Unless you have actually made this mistake yourself, you won’t necessarily appreciate how perilous the innocuous phrase ‘Kind regards’ is, and how the proximity of certain letters to other letters can result in a potentially catastrophic email sign-off:

Fortunately, in the half-second before I pressed ‘Send’, my eyes fell on my terrible error, and my left hand was able to stop my right hand from committing a potential disciplinary.

And as for email greetings and sign-offs – well. Just look what a difference it makes.

This is okay, isn’t it?

Then this. This is not okay.

What about the accidental kisses? A strongly worded email to your local MP advising them that you think they are a useless sack of balls is slightly undermined by:

Equally, a misplaced ‘xx’ at the end of an email attaching a job application may as well scream ‘I WILL SUCK YOUR TOES IF YOU GIVE ME THIS JOB’.

I look forward to your comments.

Best wishes

Becky xx


I publish greetings cards! If you fancy one (or two, or three, or ten), check out my shop on Etsy here! 

A few lovely examples…




Becky says things about … being annoyed by things other people say

At work today I received an email that was along these lines:

I need to follow up with the CRG and the MID before we escalate to the CDO and action with the DFIM.

I replied:


I rolled my eyes, I tutted loudly and shook my head, but I eventually got over the gratuitous use of acronyms.

A little later I received an email along these lines:

We need to escalate these dates to the relevant parties. It is key that we make direct contact so we can loop back and raise the issue and cascade to those involved to ascertain how to progress at this juncture locally moving forward.

This made me want to set fire to myself.

Why couldn’t it just say ‘Please email the relevant people. We need to resolve this issue.’ That is basically what it was implying. We don’t need to cascade, loop back, or escalate. And we definitely don’t need to move forward. I hate that phrase. The only time it is acceptable is when used in sentences such as ‘Please move forward, you are blocking my light’, or ‘Keep moving forward, those of us at the back can’t hear Becky’s hilarious joke’. That sort of thing.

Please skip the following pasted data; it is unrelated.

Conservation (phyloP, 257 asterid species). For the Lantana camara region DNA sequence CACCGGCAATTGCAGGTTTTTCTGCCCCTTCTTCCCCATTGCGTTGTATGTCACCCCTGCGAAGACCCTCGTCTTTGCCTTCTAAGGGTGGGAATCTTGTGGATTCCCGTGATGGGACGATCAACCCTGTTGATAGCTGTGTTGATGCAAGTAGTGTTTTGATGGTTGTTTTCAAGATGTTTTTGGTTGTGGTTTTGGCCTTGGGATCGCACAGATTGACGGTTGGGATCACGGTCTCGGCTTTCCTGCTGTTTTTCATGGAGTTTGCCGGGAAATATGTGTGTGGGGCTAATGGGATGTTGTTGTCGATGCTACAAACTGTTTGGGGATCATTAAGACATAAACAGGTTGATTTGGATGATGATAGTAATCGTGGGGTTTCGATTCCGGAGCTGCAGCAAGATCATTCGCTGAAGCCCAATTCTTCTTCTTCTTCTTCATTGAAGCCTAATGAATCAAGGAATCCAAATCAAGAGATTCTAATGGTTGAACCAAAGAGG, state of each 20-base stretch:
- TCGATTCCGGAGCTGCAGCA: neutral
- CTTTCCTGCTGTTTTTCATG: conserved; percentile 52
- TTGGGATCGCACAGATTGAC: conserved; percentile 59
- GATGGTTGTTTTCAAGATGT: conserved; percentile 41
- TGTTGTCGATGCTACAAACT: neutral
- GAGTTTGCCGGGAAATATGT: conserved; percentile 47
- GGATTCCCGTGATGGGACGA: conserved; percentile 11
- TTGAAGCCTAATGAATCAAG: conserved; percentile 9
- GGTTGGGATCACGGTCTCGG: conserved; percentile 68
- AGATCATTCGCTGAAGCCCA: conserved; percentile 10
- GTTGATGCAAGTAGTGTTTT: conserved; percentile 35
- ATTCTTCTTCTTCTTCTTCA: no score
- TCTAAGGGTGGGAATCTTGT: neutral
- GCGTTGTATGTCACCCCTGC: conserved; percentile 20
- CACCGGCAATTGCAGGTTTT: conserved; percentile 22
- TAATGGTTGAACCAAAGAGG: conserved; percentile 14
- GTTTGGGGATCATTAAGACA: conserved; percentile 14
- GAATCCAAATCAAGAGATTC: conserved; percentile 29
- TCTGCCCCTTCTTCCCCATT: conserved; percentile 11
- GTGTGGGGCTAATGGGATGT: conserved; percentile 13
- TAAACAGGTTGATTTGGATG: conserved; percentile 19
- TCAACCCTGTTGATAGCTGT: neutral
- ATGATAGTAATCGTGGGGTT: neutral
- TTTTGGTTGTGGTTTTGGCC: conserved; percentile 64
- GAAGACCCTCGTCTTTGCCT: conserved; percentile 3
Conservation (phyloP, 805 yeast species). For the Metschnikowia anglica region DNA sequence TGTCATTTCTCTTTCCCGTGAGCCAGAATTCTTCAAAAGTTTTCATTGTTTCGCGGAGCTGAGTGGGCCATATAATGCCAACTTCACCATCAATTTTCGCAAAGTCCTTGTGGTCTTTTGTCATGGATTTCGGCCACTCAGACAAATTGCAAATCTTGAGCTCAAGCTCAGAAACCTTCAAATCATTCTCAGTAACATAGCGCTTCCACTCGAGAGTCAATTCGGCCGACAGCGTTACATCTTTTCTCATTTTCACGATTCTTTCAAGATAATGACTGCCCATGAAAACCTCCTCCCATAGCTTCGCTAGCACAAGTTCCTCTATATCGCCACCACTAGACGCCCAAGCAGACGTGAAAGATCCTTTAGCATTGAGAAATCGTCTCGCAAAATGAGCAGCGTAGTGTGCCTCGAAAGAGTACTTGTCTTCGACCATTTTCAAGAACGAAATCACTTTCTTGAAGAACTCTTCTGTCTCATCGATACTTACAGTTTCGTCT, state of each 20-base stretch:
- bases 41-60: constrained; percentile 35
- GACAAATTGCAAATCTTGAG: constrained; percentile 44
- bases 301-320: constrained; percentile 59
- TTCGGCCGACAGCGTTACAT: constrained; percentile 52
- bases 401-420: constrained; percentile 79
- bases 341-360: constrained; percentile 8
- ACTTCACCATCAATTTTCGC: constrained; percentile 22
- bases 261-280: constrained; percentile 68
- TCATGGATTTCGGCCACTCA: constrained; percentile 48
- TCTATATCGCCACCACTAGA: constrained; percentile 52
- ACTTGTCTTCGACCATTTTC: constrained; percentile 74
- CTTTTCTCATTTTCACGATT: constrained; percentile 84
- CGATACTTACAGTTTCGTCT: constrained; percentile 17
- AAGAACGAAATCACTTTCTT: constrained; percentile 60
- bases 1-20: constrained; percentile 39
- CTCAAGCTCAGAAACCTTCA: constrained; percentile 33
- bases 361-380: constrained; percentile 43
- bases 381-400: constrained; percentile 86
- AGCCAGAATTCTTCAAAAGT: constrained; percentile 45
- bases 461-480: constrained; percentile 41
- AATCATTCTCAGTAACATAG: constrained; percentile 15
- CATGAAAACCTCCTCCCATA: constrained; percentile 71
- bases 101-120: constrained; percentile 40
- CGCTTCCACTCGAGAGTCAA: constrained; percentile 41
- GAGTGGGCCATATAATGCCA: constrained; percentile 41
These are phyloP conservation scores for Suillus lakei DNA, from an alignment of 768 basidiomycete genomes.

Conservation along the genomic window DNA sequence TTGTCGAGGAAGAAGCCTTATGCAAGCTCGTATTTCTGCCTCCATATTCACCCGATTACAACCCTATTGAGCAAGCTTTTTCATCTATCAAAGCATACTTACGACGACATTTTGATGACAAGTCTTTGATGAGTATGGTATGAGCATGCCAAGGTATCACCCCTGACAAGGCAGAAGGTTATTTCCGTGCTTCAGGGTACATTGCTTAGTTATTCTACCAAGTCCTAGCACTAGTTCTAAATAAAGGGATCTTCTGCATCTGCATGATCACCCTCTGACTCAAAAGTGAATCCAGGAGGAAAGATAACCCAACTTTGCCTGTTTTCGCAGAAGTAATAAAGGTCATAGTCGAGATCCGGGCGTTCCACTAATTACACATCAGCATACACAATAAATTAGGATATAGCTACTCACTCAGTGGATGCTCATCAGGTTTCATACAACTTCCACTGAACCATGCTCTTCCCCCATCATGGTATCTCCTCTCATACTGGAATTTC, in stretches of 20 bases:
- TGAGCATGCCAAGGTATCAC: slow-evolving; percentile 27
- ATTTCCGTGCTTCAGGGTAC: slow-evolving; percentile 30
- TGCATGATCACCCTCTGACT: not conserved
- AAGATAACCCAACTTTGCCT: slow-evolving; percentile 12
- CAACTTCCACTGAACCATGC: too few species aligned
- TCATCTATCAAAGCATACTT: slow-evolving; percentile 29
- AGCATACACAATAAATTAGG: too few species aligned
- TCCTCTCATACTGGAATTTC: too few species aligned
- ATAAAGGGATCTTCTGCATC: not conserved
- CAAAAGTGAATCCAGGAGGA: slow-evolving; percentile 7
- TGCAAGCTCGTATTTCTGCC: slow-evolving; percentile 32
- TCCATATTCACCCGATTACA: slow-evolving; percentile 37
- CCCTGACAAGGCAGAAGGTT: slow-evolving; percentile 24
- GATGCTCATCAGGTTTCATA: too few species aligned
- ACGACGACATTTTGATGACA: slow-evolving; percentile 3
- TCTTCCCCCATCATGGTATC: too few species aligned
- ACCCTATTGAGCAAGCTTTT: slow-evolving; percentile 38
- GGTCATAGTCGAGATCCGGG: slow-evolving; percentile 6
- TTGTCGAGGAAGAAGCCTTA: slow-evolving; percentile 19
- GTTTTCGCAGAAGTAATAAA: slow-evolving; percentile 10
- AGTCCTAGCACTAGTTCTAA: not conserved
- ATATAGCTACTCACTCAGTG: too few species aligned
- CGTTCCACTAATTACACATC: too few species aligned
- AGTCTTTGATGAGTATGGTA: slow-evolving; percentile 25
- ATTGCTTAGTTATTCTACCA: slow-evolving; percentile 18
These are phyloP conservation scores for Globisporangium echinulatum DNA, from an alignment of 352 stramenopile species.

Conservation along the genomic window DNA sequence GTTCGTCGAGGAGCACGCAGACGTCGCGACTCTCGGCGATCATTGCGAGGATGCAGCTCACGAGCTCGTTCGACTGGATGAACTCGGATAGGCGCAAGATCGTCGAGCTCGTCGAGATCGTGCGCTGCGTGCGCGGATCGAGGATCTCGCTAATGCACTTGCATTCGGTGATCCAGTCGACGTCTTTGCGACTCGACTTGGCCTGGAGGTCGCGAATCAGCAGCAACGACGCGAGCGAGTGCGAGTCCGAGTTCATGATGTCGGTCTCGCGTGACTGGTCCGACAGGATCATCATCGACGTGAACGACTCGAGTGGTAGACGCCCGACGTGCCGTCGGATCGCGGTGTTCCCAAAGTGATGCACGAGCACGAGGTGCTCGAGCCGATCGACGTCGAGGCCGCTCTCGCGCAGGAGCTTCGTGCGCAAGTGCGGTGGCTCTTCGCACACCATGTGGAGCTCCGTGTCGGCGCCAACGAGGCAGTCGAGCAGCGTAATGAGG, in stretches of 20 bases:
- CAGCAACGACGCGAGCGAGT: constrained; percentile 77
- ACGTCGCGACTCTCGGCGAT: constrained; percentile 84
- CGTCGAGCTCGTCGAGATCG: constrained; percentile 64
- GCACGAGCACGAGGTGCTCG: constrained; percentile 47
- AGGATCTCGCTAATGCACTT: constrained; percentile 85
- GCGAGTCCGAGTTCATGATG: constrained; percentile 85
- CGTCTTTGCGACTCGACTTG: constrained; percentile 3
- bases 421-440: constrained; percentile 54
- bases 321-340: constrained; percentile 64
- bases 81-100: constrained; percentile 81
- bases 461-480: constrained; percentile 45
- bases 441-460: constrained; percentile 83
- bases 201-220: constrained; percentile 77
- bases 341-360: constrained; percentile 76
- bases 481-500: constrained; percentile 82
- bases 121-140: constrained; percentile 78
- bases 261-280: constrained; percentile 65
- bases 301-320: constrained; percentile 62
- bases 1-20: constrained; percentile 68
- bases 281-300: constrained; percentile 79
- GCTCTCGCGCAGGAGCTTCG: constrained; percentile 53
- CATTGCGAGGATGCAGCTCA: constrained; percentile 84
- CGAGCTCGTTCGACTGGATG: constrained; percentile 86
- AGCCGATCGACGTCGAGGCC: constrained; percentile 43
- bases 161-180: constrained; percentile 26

Just because it’s an email and just because you’re talking about reasonably important matters does NOT mean that you can make words look ridiculous. It’s not fair on the words.

So after being annoyed by things other people said at work, I thought I’d treat myself to a new dress. And at a checkout, the following transaction ensued with the insatiably friendly checkout girl:

Checkout girl: Did you find everything you needed today?
Me: Yes thank you.
Checkout girl: Okay, and is this everything for you today?
Me: Yes. Thanks.
Checkout girl: Lovely. And will you be paying by cash or card today?
Me: Card.
Checkout girl: Great. Just pop your card in there for me… Lovely. And would you like your receipt in the bag today?
Me: …Yes.
Checkout: Great. Thanks for shopping with us today!


I know she was just being friendly and I know we all fall into a script when we have to say the same thing over and over again, day in day out, but      come                    on.

Then I got home and found this postcard on the mat:

Well, that really took the biscuit. I screwed it up very tightly, threw it away, and very moodily drunk a glass of squash.

If people aren’t going to say things properly, then they just shouldn’t say them at all.

There. Rant over.